Medically reviewed by Mary Lucas, RN
Written by Our Editorial Team
Last updated 8/06/2020
Living with acne is hard. Not only is it sometimes physically painful, but it can negatively impact your emotional health and self-worth. But trying to solve your acne problems isn’t easy either.
There are countless acne products on the market, and even solutions that aren’t designed for acne being touted as the “next big thing.” You could easily spend a small fortune in pursuit of an effective blemish and breakout treatment.
The first step to preventing that unnecessary spending (and frustration) is research.
Don’t buy something just because it worked for a friend, you read it on some blog that had great before-and-after testimonials or because some company has what seems like the best marketing team in the world behind them.
When it comes to things like skincare products or folk remedies, which aren’t regulated by the FDA as strictly as pharmaceutical drugs are, it’s always best to read up on the actual science before risking your hard-earned cash.
Case-in-point: rosehip oil, also referred to as rose hip oil, and rosehip seed oil.
Can it really help your acne-prone skin, or is it just one of the latest fads, soon to be replaced by another?
Rosehip is a wild shrub found natively around the world in parts of Africa, Asia and Europe.
When you see rosehip oil as a skin care product, it is the oil extracted from the seeds of this plant.
But rosehips may also be found in oral supplements, powders, teas and even condiments like jam.
Acne can broadly be attributed to four factors: oil or sebum production, the bacteria known as Propionibacterium acnes, inflammation and the shedding of skin cells (or follicular hyperkeratosis).
You may have struggled with it your entire life, or only developed it as an adult. It can be painful and leave lasting scars. It’s even tied to depression.
Acne can be triggered or worsened by hormonal fluctuations, stress, genetics, smoking and cosmetics.
There is no published scientific research that directly ties rosehip oil to the treatment of acne.
However, there are some hypotheses out there as to why the oil may be beneficial, and some research backing those hypotheses.
Put another way: scientists have not proven (or disproven) that rosehip oil treats acne, but they think some of its ingredients may be beneficial.
Rosehips are abundant in antioxidants, including vitamin C (ascorbic acid), quercetin and catechin, among others.
Antioxidant compounds have been proven useful in protecting the skin against aging, discoloration and oxidative stress caused by free radicals.
The oil of rosehips is abundant in fatty acids, most notably linoleic acid (which makes up up to 55 percent of the oil) and linolenic acid (which makes up as much as 27 percent).
These and other fatty acids have shown to be effective at reducing inflammatory conditions throughout the body.
Primarily, the idea that rosehips may be effective in acne treatment boils down to two potential effects: antioxidant and anti-inflammatory, largely driven by the antioxidants and fatty acids within.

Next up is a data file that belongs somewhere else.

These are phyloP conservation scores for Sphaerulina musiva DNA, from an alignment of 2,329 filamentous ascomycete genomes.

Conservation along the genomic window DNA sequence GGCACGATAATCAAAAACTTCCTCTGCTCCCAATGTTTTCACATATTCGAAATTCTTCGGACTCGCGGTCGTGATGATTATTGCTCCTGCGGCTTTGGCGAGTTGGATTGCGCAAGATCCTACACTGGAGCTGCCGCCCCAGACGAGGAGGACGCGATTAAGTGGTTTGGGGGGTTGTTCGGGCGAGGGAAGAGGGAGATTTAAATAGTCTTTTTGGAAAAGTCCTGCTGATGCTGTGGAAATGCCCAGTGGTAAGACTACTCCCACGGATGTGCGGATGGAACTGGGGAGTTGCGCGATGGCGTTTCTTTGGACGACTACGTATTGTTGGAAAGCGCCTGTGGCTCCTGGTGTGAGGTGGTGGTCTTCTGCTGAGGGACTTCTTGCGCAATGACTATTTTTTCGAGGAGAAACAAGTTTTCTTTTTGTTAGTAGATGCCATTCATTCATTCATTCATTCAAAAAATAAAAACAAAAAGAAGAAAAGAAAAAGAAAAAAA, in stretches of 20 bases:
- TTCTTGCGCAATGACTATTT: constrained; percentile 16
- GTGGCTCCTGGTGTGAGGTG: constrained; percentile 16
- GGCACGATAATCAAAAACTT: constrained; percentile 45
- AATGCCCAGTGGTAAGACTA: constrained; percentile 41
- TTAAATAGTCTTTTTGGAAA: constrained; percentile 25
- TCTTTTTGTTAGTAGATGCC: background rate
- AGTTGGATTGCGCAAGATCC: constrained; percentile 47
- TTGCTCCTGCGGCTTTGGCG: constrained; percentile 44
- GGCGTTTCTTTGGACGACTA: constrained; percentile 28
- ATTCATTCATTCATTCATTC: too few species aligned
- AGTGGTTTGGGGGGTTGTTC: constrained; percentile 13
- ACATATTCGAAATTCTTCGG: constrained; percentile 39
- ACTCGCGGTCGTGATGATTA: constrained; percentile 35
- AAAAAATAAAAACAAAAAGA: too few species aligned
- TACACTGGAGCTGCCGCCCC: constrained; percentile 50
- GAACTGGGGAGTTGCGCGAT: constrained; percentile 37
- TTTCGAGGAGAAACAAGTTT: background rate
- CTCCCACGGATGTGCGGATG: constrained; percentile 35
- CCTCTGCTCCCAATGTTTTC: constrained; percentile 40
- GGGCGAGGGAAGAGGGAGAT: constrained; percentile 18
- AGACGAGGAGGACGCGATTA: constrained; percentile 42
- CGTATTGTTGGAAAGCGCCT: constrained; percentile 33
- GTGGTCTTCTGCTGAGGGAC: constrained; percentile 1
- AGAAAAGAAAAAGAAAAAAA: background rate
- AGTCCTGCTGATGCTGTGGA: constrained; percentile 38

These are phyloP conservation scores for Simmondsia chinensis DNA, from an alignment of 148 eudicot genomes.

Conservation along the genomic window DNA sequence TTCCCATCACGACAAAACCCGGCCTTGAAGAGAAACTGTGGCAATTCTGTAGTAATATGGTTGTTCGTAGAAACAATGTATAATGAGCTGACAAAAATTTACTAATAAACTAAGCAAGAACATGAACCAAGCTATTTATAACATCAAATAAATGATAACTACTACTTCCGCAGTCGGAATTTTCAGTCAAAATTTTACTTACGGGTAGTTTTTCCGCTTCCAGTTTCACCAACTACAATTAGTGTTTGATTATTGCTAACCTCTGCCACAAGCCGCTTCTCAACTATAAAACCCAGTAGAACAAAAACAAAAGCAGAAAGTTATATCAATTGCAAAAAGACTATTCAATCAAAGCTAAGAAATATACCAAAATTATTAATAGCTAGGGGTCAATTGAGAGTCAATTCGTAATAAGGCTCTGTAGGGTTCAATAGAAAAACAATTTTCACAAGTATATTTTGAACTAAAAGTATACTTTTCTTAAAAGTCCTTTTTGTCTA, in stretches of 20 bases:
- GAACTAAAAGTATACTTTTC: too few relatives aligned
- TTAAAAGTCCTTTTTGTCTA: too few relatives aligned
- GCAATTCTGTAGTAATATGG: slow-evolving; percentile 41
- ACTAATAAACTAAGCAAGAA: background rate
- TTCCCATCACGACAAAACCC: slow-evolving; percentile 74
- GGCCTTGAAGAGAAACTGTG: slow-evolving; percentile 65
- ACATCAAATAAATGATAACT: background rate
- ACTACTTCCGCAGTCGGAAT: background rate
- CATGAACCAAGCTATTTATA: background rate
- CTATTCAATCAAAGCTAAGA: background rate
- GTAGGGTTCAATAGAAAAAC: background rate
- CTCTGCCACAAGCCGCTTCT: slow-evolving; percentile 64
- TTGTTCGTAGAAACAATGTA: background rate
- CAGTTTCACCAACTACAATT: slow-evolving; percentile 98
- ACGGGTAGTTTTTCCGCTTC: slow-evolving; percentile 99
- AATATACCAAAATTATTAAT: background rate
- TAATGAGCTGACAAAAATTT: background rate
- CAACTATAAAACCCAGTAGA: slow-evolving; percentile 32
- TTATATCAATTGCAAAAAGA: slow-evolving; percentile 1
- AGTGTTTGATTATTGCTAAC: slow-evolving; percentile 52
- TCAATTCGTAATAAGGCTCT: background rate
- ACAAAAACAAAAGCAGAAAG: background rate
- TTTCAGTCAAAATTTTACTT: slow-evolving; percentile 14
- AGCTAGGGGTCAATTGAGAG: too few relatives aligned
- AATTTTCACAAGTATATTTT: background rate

In fact, the few actually researched benefits of rosehip oil are attributed to these effects.
For example, rosehip powder has been shown to reduce skin wrinkles, fine lines and elasticity, due to what is believed to be its antioxidant benefits.
But because vitamin C may play a role in collagen production, it could also aid in these anti-aging benefits.
Likewise, rosehip seed oil has also shown promise in the treatment of scars.
In a small study of 108 post-surgical patients, rosehip oil was found to lessen redness and scarring over a 12-week period. So this same healing could, in theory, apply to acne scars.
Specifically related to acne, there has been some research on the components within rosehip oil.
Although people with acne are generally thought to have too much oil (sebum) and oily skin, they’ve actually been found to have less of the essential fatty acids linoleic acid in their skin oils.
And some research suggests topically applied linoleic acid can reduce small comedones, or pimples.
Because rosehip oil is so rich in this fatty acid, it could have similar effects, though this hasn’t been tested in a controlled experiment.
People with inflammatory skin conditions, like acne breakouts or dermatitis, may have less vitamin C, too. It’s believed the anti-inflammatory properties of vitamin C can therefore be used to treat these skin conditions.
If you hadn’t noticed, there are many "coulds" and "mays" in the reviews above.
There’s a reason for this: science simply hasn’t proven much of what we’re discussing.
These suggestions are based in logic and what is known about rosehips and their active components, but whether or not it will help your acne when used as a facial oil simply can’t be boiled down to a simple yes or no answer.
If you want to give it a shot, rosehip oil is likely safe.
You may want to try a spot-test to ensure you aren’t sensitive to it, however.
Apply a small amount to a small patch of skin and wait several hours or a day to ensure there’s no reaction. Then, you can apply it more broadly as part of your skincare routine.
If, however, you’re not sold on the lack of evidence on rosehip oil for acne, there are other acne treatment options available, backed with years of scientific research and the endorsement of dermatologists.